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storing photos on db - SQL Server B/E, MS Access F/E

P: n/a
Hi,

I need to add photos to my database. Back End is on MS SQL Server (I
believe 2000), and Front End is on MS Access.

I have read about storing the photos as BLOBS, but I am not sure how
to do this with SQL Server. Does this mean store the photo as OLE
image, but do something else to it to make it a "Blob"?

I have also read about linking to the photo rather than storing it on
the db, but I'd be afraid to do that as things get moved around in my
organization.

What we'd like to do is have a window where user specifies the path
the photo is located in (user presses "browse" button), then database
imports photo in and stores it.

Appreciate any help on this... THANKS!

(posting on 2 google groups)

Jun 18 '07 #1
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4 Replies


P: n/a

"lorirobn" <lo******@yahoo.comwrote in message
news:11**********************@n60g2000hse.googlegr oups.com...
Hi,

I need to add photos to my database. Back End is on MS SQL Server (I
believe 2000), and Front End is on MS Access.

I have read about storing the photos as BLOBS, but I am not sure how
to do this with SQL Server. Does this mean store the photo as OLE
image, but do something else to it to make it a "Blob"?

I have also read about linking to the photo rather than storing it on
the db, but I'd be afraid to do that as things get moved around in my
organization.

What we'd like to do is have a window where user specifies the path
the photo is located in (user presses "browse" button), then database
imports photo in and stores it.

Appreciate any help on this... THANKS!

(posting on 2 google groups)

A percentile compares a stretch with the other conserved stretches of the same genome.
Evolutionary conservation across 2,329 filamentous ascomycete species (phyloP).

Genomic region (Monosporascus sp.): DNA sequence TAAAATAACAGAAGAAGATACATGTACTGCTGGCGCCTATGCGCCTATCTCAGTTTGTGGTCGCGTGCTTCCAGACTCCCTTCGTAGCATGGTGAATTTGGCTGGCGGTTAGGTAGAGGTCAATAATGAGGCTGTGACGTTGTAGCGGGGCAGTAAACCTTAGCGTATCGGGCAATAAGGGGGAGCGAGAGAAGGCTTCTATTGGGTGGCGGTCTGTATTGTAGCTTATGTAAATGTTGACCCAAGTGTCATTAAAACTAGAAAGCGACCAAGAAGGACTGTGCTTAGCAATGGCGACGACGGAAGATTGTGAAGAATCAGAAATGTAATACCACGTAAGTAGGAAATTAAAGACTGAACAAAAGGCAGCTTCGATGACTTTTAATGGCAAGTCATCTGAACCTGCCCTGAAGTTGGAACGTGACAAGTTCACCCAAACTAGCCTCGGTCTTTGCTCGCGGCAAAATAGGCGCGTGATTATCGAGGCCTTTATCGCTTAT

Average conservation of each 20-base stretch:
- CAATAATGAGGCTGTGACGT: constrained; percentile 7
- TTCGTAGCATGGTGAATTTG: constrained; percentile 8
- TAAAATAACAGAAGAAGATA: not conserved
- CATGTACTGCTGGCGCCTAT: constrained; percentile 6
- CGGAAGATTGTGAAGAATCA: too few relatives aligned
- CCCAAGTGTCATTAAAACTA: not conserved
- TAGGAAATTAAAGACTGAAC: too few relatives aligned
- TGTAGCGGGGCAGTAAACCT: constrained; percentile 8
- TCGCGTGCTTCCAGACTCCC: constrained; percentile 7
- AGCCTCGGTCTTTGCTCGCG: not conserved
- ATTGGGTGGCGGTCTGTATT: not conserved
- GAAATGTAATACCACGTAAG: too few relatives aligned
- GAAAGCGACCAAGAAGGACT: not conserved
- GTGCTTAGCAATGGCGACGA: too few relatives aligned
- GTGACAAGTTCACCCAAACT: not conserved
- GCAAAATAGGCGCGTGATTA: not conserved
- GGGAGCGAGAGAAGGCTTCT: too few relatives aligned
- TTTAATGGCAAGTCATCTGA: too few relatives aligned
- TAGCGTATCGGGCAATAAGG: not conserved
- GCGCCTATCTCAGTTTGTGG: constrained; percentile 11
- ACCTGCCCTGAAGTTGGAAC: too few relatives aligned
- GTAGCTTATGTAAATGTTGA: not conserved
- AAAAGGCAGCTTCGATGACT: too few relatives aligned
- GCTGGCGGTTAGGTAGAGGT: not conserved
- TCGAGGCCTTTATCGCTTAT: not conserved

Link to the photo.
Place them in a secure location on your server so users cannot move them
around. To the user it would look like they are part of the DB.

Jun 18 '07 #2

P: n/a
you need A c c e s s D a t a P r o j e c t s
"lorirobn" <lo******@yahoo.comwrote in message
news:11**********************@n60g2000hse.googlegr oups.com...
Hi,

I need to add photos to my database. Back End is on MS SQL Server (I
believe 2000), and Front End is on MS Access.

I have read about storing the photos as BLOBS, but I am not sure how
to do this with SQL Server. Does this mean store the photo as OLE
image, but do something else to it to make it a "Blob"?

I have also read about linking to the photo rather than storing it on
the db, but I'd be afraid to do that as things get moved around in my
organization.

What we'd like to do is have a window where user specifies the path
the photo is located in (user presses "browse" button), then database
imports photo in and stores it.

Appreciate any help on this... THANKS!

(posting on 2 google groups)

Jun 18 '07 #3

P: n/a
you can store them as an image datatype.

i'm also of the understanding that if you're talking about small items you
might be able to store them as varbinary and have much much much better
performance

wish i knew where to find out more about that varbinary thing; I think that
i saw it on a MS blog


"lorirobn" <lo******@yahoo.comwrote in message
news:11**********************@n60g2000hse.googlegr oups.com...
Hi,

I need to add photos to my database. Back End is on MS SQL Server (I
believe 2000), and Front End is on MS Access.